Please see A Proposed Treatment Protocol for Severe COVID-19 Illness in the APPENDIX for further details about immunosuppressive/immunomodulatory treatment options.

There is certainly valid concern that treating a person with a viral infection with immunosuppressive treatments might adversely interfere with viral eradication and promote viral replication; however, this possibility can be monitored, and necessary adjustments can be made. Alternatively, under-treatment (or no treatment) of a viral-triggered immune over-reaction (e.g., hyperinflammation/cytokine storm) could lead to regrettable (and preventable) organ failure and death and may represent a considerably greater threat than the possibility of the virus becoming unleashed and overwhelming.

Recognition that in severe COVID-19 illness, hyperimmune reactions may be the main problem:

It is possible that in most patients with severe COVID-19 illness the main problem is not ongoing active virus infection, itself, but the excessive immune reaction the virus has provoked in that patient, and that failure to adequately suppress hyperimmune reactions results in high likelihood of death or regrettable organ damage. [2-13] The potential benefits of promptly treating such a patient with immunosuppressive medications may far outweigh the potential risks of adversely affecting viral eradication.

Attentive care is required to serially and quantitatively estimate the patient’s viral load (by following Ct values) before and during any aggressive immunosuppressive treatment—to determine whether immunosuppressive treatment is interfering with viral clearance to any clinically significant degree; to determine whether certain concomitantly administered anti-viral therapies (e.g. interferon, remdesivir, convalescent plasma, or anti-viral monoclonal antibodies, given in combination with the immunosuppression) is wise and (if used) is providing additional benefits; and to make careful adjustments.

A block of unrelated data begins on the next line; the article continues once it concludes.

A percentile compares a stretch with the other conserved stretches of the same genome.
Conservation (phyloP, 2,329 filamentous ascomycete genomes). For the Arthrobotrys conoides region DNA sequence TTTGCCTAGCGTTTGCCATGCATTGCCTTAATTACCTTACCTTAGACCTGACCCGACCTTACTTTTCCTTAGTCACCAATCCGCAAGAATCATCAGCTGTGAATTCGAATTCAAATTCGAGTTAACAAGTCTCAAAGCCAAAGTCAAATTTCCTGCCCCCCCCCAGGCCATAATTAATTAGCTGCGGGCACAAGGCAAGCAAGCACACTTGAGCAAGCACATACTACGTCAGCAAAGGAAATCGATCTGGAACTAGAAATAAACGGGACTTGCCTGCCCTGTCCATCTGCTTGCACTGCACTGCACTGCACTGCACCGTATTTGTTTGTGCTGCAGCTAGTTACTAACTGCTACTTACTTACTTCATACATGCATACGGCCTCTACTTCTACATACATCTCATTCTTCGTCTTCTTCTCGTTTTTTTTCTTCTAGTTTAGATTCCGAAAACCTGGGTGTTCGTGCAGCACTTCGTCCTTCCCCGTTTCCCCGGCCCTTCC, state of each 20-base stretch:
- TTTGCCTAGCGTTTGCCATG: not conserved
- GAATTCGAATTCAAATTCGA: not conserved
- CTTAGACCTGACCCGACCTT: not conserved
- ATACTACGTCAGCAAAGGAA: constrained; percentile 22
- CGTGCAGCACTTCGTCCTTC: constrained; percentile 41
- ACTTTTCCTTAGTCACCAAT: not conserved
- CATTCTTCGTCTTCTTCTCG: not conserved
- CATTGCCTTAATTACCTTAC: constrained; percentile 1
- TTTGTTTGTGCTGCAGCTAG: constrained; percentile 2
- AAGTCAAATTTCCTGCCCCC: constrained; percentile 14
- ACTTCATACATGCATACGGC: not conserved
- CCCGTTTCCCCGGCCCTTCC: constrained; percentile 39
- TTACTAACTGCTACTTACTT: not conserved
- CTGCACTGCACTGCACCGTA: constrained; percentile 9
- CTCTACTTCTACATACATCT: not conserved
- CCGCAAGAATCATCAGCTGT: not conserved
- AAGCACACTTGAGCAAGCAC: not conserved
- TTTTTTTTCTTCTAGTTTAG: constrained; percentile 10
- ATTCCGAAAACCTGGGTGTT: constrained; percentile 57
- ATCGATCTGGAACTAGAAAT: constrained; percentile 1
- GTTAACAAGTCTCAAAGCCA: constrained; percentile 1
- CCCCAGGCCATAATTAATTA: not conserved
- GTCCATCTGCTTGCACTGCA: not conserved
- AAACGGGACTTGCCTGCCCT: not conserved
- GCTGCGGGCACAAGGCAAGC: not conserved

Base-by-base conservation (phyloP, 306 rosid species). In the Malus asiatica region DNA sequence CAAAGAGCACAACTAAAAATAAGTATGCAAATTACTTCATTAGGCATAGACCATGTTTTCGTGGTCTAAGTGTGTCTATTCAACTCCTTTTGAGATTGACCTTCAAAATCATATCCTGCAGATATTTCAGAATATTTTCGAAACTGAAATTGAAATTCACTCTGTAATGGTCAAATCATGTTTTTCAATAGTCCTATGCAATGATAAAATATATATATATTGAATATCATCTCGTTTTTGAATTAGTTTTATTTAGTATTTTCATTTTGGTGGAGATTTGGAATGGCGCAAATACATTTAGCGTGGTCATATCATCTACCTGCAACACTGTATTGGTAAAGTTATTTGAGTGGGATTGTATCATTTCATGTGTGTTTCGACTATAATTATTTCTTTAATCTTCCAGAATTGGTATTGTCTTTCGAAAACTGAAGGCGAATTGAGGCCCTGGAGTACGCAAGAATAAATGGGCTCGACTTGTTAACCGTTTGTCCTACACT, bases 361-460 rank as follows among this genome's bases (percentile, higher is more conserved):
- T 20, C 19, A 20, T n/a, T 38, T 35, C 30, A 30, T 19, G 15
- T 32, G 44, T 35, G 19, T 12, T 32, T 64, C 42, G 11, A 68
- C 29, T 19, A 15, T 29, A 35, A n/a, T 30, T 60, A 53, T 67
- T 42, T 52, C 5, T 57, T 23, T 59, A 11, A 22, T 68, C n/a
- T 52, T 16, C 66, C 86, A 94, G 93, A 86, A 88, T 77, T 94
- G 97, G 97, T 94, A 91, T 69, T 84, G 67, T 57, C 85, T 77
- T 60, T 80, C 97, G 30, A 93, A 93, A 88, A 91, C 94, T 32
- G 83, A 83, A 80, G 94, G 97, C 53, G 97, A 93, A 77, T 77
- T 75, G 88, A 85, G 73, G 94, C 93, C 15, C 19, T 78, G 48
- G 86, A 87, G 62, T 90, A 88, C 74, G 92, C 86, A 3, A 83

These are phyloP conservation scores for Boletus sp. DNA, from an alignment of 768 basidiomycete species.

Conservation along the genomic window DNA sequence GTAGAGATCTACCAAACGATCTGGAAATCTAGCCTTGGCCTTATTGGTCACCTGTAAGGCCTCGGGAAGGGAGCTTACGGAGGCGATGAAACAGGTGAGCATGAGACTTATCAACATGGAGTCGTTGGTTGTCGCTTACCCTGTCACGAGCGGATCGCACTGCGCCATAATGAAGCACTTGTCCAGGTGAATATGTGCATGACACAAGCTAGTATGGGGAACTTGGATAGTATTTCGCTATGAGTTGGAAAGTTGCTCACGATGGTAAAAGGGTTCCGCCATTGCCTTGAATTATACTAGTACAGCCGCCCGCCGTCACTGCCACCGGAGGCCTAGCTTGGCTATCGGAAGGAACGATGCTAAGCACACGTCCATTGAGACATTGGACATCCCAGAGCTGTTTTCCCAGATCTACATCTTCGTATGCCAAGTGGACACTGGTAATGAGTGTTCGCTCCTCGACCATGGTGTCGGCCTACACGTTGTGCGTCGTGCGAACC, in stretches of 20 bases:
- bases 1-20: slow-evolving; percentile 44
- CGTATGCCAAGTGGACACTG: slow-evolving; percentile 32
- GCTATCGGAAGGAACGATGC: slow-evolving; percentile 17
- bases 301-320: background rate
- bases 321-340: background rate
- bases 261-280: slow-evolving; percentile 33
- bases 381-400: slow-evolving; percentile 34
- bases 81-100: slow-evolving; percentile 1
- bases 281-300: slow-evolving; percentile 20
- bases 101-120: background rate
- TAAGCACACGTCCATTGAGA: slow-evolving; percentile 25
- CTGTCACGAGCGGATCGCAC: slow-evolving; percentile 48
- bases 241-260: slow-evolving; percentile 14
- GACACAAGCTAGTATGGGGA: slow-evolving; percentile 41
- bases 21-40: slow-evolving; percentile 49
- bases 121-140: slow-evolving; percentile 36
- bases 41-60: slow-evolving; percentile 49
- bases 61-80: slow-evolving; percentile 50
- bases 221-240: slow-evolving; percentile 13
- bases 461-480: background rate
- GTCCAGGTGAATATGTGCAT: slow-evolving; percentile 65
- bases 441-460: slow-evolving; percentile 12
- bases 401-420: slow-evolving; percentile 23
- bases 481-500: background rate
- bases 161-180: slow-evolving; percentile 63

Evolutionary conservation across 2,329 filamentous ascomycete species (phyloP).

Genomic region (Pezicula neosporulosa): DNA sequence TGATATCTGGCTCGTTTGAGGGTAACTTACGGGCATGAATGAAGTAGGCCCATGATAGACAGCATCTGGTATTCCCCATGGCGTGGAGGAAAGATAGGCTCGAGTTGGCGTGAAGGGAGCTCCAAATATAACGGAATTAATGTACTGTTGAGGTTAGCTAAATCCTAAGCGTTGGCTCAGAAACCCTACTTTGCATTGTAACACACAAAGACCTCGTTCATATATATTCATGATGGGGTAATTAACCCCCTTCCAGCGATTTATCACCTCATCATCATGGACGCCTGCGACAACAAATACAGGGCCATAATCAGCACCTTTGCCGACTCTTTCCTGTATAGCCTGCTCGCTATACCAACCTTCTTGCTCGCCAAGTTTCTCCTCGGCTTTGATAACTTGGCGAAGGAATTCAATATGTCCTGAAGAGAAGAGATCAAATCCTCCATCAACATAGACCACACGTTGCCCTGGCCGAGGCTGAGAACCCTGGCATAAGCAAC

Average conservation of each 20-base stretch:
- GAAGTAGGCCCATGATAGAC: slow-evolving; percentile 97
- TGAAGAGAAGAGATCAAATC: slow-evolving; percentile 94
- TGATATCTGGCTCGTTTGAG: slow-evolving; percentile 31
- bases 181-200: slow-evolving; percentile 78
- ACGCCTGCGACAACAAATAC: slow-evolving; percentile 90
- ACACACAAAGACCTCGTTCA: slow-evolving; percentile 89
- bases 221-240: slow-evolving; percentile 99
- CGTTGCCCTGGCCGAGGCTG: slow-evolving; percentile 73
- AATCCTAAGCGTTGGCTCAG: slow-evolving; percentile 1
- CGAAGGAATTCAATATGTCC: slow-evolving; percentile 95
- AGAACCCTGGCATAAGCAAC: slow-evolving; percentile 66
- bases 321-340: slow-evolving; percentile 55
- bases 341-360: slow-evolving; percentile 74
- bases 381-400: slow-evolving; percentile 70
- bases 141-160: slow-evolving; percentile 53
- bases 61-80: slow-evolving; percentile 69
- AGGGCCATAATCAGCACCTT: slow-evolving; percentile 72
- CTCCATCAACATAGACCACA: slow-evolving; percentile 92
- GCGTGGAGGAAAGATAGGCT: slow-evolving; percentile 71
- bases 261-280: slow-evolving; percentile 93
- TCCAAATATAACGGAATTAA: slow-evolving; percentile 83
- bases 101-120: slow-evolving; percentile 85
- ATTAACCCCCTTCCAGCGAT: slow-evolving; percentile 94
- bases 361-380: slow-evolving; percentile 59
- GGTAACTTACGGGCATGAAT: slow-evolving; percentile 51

Understanding Ct values and estimating viral load:

Although the COVID-19 PCR test is designed as a qualitative test, aspects of it (namely the Ct value at which the patient’s test is positive) can be used to estimate viral load. Ct = Cycle threshold; Ct = the number of amplification cycles needed before the test detects presence of viral material in a specimen. The Ct value is the inverse of the viral load. The higher the Ct needed to detect the viral material, the lower the viral load in the specimen and the less sick and contagious the person is likely to be. [61-69]

If a test is positive at a Ct of 12 (becomes positive after only 12 amplification cycles), the viral load might be 100,000,000 copies per microliter, or more. [61, 62] If the test is positive at a Ct of 22, the viral load might be approximately 2,500,000 copies/mL. [63, 64] If the test becomes positive only at a Ct of 37, 40, or 45, the result most likely represents either a false positive, or a true positive that is detecting a trace amount (less than 100 copies, possibly even just a few copies) of inert, non-contagious, “dead” SARS-CoV-2 viral debris. [61, 62]

Knowing the Ct value at which a severely ill patient’s COVID-19 test is positive, would be immensely helpful to a physician who would like to know how much of a viral load the patient is carrying and whether it is relatively safe (or not) to administer life-saving immunosuppression, if careful monitoring reveals need for the latter. By using serial Ct values for guidance, the precision and timing of treatment of severe COVID-19 illness could be markedly improved. This, in turn, could reduce morbidity, mortality, need for mechanical ventilation, duration of hospital and ICU stays, and cost of care.